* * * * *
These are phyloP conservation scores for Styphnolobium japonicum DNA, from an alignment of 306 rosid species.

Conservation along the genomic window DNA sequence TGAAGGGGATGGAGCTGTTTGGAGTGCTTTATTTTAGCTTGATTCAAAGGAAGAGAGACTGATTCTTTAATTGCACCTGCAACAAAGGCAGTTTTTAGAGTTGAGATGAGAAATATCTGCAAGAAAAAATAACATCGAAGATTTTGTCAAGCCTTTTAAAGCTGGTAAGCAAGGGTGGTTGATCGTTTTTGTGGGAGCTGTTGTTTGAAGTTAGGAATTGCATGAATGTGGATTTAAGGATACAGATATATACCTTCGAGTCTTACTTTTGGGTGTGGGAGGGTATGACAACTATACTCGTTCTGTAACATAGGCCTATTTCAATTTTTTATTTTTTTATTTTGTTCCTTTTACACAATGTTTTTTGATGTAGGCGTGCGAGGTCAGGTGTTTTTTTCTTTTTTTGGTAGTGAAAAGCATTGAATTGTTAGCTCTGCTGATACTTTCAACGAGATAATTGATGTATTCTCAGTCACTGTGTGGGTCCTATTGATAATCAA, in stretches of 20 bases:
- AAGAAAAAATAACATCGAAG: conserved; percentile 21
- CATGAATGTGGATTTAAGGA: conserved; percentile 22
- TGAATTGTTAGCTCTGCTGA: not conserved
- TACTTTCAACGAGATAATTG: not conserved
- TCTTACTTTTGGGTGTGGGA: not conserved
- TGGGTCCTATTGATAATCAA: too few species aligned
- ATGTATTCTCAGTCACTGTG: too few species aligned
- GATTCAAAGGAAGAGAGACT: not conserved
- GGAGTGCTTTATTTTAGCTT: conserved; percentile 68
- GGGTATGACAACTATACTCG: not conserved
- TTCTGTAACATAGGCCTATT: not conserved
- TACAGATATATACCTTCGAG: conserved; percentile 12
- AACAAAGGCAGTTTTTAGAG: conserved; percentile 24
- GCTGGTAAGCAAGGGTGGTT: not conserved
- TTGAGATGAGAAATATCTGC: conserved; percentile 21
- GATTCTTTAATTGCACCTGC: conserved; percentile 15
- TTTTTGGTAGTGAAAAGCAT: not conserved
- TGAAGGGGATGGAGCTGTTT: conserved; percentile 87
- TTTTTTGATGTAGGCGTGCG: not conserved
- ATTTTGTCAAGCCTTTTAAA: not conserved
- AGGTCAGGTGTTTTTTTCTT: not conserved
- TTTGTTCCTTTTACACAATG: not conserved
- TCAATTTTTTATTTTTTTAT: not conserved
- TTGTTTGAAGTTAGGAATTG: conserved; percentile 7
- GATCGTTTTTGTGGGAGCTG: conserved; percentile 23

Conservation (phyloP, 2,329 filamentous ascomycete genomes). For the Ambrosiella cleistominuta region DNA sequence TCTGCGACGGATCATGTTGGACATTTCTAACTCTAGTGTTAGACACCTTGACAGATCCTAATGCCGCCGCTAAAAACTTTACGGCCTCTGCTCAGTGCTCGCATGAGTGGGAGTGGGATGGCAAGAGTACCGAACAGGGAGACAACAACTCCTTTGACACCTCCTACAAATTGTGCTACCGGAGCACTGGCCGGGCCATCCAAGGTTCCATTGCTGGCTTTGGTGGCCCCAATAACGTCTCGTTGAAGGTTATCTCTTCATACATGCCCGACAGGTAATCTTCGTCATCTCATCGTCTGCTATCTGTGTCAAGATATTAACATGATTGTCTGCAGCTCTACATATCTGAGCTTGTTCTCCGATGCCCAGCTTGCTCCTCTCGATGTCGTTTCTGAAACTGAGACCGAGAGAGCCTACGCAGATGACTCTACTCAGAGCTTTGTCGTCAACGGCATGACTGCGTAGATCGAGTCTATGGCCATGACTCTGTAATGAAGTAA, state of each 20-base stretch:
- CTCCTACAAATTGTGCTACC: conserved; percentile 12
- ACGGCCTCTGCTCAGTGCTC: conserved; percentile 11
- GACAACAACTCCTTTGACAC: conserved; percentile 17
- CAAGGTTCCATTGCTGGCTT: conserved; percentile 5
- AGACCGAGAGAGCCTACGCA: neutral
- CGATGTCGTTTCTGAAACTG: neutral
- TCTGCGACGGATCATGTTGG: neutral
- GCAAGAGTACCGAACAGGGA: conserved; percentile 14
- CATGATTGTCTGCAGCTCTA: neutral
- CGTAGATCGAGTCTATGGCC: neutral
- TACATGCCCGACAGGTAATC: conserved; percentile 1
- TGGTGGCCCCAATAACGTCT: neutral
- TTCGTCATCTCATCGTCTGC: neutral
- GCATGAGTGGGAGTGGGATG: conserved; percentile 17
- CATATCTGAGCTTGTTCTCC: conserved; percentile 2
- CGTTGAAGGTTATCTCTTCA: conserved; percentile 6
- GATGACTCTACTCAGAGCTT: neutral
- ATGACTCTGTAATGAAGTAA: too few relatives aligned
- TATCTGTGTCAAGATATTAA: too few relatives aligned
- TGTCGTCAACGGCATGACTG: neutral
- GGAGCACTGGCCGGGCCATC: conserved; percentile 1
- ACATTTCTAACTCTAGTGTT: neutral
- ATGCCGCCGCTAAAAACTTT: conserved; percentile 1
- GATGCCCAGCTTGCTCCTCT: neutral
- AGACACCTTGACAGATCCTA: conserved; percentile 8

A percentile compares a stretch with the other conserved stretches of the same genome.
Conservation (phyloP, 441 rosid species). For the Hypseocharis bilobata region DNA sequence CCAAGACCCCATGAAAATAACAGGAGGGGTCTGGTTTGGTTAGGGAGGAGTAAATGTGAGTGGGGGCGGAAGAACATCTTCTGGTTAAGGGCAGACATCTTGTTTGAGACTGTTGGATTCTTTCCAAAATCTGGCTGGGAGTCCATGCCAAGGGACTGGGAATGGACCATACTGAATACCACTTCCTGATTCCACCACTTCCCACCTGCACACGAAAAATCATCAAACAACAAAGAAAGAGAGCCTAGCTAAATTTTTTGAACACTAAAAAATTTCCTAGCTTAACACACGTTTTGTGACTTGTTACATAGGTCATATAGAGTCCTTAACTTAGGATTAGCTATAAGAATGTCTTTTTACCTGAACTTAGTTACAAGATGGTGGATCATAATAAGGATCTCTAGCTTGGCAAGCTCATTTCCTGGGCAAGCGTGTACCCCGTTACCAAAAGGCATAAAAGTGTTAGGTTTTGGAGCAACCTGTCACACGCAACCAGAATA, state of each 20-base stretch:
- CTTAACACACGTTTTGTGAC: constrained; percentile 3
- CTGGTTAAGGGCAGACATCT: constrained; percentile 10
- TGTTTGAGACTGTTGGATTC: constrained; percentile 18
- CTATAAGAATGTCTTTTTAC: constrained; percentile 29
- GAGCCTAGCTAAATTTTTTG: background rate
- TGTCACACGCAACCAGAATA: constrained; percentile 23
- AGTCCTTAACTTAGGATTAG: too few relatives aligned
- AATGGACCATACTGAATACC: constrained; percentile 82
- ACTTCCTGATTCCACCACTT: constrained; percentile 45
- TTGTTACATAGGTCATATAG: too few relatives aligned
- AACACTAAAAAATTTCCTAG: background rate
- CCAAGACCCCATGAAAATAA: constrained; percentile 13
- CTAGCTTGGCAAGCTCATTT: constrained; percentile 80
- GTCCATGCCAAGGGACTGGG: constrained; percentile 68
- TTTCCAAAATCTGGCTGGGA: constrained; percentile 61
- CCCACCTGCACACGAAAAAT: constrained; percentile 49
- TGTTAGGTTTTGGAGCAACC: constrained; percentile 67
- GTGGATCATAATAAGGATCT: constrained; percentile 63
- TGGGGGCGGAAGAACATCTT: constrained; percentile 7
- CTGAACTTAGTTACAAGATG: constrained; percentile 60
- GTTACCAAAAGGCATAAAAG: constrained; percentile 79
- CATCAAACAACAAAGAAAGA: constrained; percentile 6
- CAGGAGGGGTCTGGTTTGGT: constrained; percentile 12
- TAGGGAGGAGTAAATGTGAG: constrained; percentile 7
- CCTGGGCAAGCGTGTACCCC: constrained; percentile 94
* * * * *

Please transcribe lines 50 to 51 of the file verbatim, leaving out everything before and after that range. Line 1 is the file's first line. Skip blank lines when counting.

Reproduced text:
- ACATTTCTAACTCTAGTGTT: neutral
- ATGCCGCCGCTAAAAACTTT: conserved; percentile 1